KANAZAWA, Japan - In Japan, history is frequently right around the corner: a venerable little shrine, a neighborhood temple that's survived both war and redevelopment, maybe even a castle. But the sense of being immersed in the past is rare. Even Kyoto, famed as the country's redoubt against modernity, has no large area that meets the Western definition of a historic district.
But there is another city that, like Kyoto, was spared U.S. firebombs during World War II. Kanazawa is not quite a Japanese Williamsburg, but it does contain numerous neighborhoods of Edo period (1603-1868) structures. Long more popular with Japanese than foreign visitors, the city became much more accessible last year with the opening of a new Shinkansen line. The high-speed trains hurtle from Tokyo in about two hours. It's a hop worth making.
The train station, like Kyoto's, is emphatically modernistic. But it does bow to the past with a mammoth wooden gate called Tsuzumi, after the hand drum it somewhat resembles. The gate faces east, toward the city center and a large bus plaza. Unlike most Japanese cities of its size, Kanazawa has neither a subway nor trams. The main attractions are mostly within walking distance, but a loop bus circles past them.
One morning in late July, the argument for the bus was immediately evident. Kanazawa is one of the wettest nontropical cities in the world, soggy in summer and snowbound in winter. Midsummer in Japan can wilt even an August-tested Washingtonian, and if Kanazawa felt no muggier than the rest of the country, the breezes off the Sea of Japan were bringing more dampness, not relief.
Heading clockwise, the bus' first notable stop is the Higashi ("east") Chaya-gai, with many wooden structures and a reminder of the Japanese genius for euphemism. Chaya means teahouse, but tea wasn't the principal attraction of this area, once known for geishas. Today, a few preserved geisha houses, notably the elegant Shima, are open to the public. Built about 200 years ago, it was among the city's first two-story structures. Inside is a collection of instruments of the sort played by hostesses and a view of a tiny garden, misted by fake rain sprayed from an apparatus that's conspicuously modern.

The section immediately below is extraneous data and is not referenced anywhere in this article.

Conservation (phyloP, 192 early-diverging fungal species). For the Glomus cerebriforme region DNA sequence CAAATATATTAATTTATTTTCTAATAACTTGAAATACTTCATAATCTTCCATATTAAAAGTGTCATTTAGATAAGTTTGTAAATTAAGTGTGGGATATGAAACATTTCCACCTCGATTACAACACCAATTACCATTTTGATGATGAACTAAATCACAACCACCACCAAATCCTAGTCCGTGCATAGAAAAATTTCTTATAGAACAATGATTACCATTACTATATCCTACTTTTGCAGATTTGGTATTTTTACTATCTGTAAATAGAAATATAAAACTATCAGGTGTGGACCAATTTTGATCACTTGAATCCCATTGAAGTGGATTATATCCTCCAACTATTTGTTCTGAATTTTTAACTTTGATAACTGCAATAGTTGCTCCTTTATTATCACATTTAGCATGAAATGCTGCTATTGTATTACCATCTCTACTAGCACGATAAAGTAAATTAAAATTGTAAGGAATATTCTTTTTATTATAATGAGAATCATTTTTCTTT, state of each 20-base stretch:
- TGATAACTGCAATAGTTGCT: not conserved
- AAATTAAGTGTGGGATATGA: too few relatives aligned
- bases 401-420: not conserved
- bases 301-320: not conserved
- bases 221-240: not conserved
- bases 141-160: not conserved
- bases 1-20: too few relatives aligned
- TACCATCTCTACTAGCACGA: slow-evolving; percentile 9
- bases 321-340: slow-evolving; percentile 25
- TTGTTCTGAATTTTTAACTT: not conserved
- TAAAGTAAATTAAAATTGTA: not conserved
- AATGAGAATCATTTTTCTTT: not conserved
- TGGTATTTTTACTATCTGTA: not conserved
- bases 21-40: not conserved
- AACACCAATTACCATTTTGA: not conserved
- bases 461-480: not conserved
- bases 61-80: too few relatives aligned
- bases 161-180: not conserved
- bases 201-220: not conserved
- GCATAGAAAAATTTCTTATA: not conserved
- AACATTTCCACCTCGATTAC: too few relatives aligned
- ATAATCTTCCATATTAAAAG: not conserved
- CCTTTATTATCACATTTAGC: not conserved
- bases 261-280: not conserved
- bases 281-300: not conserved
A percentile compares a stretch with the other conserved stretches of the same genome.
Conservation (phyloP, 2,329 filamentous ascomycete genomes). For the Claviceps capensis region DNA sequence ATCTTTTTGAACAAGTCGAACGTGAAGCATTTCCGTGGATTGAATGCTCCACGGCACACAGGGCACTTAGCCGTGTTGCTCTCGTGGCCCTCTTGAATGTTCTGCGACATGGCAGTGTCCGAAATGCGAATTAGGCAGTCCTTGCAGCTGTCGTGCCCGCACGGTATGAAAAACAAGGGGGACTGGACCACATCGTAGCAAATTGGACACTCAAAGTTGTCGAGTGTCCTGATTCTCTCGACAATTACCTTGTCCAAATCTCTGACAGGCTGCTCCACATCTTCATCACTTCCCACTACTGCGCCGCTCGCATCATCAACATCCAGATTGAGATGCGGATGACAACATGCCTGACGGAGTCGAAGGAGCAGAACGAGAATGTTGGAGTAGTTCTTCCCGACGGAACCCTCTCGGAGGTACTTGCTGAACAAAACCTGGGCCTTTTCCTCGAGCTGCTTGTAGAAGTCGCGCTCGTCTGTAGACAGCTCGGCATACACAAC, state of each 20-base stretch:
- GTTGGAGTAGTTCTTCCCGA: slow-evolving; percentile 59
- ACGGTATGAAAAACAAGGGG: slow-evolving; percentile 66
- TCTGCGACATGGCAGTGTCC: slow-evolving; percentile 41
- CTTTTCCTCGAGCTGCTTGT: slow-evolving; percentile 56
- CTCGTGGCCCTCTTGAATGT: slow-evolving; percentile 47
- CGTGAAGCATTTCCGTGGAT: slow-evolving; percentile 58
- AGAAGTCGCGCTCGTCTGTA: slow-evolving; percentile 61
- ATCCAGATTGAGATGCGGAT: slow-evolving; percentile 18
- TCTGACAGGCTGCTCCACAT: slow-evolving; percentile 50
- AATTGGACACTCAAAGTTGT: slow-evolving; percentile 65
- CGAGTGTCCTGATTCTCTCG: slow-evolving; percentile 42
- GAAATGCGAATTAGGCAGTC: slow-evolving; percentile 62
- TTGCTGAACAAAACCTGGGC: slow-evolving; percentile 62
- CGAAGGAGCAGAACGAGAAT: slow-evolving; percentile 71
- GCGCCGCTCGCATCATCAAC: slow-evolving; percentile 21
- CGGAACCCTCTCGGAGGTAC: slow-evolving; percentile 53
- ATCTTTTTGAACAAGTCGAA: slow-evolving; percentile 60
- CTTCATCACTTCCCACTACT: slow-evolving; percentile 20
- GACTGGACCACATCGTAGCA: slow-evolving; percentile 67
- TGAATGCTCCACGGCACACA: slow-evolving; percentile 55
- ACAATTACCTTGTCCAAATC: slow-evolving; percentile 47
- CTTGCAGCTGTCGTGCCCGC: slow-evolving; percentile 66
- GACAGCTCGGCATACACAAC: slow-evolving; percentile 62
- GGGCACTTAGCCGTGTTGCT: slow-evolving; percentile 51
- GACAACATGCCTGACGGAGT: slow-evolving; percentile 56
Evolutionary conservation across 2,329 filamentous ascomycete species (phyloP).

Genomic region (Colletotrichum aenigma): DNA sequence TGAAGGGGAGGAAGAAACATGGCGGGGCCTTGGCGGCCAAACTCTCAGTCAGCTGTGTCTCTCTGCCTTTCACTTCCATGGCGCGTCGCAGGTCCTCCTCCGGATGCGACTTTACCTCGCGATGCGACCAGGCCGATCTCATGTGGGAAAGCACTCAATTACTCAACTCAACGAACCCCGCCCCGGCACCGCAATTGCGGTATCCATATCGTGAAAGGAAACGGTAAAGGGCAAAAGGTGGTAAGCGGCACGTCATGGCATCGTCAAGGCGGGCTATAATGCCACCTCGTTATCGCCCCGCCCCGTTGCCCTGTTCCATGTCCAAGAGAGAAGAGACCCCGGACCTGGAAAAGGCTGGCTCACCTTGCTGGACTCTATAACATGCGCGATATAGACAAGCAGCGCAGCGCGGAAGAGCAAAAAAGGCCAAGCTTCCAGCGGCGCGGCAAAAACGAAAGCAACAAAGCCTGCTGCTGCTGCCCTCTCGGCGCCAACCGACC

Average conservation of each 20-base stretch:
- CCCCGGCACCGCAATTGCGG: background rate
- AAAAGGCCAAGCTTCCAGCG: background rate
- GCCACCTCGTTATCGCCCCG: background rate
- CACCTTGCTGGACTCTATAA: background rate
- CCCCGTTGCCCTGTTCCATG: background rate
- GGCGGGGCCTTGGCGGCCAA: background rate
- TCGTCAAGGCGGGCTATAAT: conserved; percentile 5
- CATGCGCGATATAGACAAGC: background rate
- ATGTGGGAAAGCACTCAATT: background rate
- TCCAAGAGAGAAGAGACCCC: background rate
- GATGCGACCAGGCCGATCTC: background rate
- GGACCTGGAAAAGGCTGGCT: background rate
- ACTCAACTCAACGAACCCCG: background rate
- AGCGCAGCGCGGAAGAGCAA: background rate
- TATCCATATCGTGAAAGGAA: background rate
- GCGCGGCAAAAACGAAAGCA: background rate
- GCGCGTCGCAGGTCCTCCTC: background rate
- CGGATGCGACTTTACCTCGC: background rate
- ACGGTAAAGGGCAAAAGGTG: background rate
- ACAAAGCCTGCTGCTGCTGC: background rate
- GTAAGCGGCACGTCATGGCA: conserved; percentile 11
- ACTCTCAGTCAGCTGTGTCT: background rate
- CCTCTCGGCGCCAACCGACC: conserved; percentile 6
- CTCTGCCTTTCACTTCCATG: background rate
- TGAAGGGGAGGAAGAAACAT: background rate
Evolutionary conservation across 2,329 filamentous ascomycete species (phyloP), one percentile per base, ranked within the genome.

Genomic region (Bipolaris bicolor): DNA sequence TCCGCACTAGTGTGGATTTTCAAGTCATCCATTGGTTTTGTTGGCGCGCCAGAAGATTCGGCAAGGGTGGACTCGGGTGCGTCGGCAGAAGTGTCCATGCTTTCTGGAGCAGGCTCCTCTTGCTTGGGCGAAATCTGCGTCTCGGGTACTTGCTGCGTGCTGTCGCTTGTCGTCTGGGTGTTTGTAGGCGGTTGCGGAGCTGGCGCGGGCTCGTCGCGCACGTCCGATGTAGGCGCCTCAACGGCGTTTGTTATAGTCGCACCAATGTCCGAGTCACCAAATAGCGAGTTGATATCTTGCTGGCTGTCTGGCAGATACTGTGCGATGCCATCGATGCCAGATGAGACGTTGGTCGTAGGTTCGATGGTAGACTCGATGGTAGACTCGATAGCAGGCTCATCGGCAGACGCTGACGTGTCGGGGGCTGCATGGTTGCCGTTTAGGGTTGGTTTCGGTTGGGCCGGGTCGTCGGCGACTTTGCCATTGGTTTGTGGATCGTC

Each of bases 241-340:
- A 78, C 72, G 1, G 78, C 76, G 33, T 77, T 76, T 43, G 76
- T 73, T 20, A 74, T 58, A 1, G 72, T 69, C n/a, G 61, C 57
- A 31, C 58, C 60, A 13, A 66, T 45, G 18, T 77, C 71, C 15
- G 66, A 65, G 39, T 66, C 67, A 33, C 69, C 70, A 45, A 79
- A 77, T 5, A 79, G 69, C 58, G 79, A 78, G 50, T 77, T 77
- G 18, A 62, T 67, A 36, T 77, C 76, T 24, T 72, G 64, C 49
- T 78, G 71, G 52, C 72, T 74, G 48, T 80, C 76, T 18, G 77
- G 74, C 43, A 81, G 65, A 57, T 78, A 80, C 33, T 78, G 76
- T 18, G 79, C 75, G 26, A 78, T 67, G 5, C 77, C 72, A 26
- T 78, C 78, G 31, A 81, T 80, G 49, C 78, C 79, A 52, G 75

In a Western precinct that preserves the bygone, such machinery would be carefully hidden. But that's not the standard in Japan, where overhead electric lines and even satellite dishes are often seen in neighborhoods of historic homes, temples, and warehouses.
Many of the area's other buildings have been converted to gift shops and restaurants. The number of the latter that serve only sweets and (nonalcoholic) drinks may surprise first-timers in semi-historic Japan, but such establishments abound everywhere in a country with a steady flow of tourists.
According to its sign, a teahouse that actually serves tea has been in business since 1625, although its 17th-century clients probably wouldn't recognize the place. One eatery serves a rice-ball lunch for $15, which would be exorbitant except that the price includes a lesson in making them. At the shops, wares range from art to kitsch; one refined establishment was selling $2,900 teapots and $10 bottles of "Ninja Sauce."
Kanazawa means "gold swamp," a name traced to a legend about a peasant who found gold in a bog. The story is unlikely, but the city's craftspeople have taken it to heart. Kanazawa is home to virtually all of Japan's gold-leaf production. Because gilding is essential to Buddhist art, business is golden.
In Higashi Chaya-gai, several shops sell gilded items, ranging from jewelry to cosmetics to postcards. The largest is Hakuza ("gold-foil place"), whose products include gold-infused liquor and green tea cake edged in edible gold. The shop boasts the world's first gilded outside wall, although the siding - on a small warehouse that also has a glittering interior - is not exactly outside. It's in an interior courtyard, sheltered from the juicy air.
Adjacent to the teahouse area is Utatsuyama ("rabbit dragon mountain"), a hilly district packed with Buddhist temples and Shinto shrines. There are no major edifices, but the small compounds and winding lanes make for a picturesque (if often sweaty) stroll. On the west side of town, the balance is reversed: There's a smaller old teahouse district, abutting Teramachi ("temple town"), one of Japan's largest temple precincts.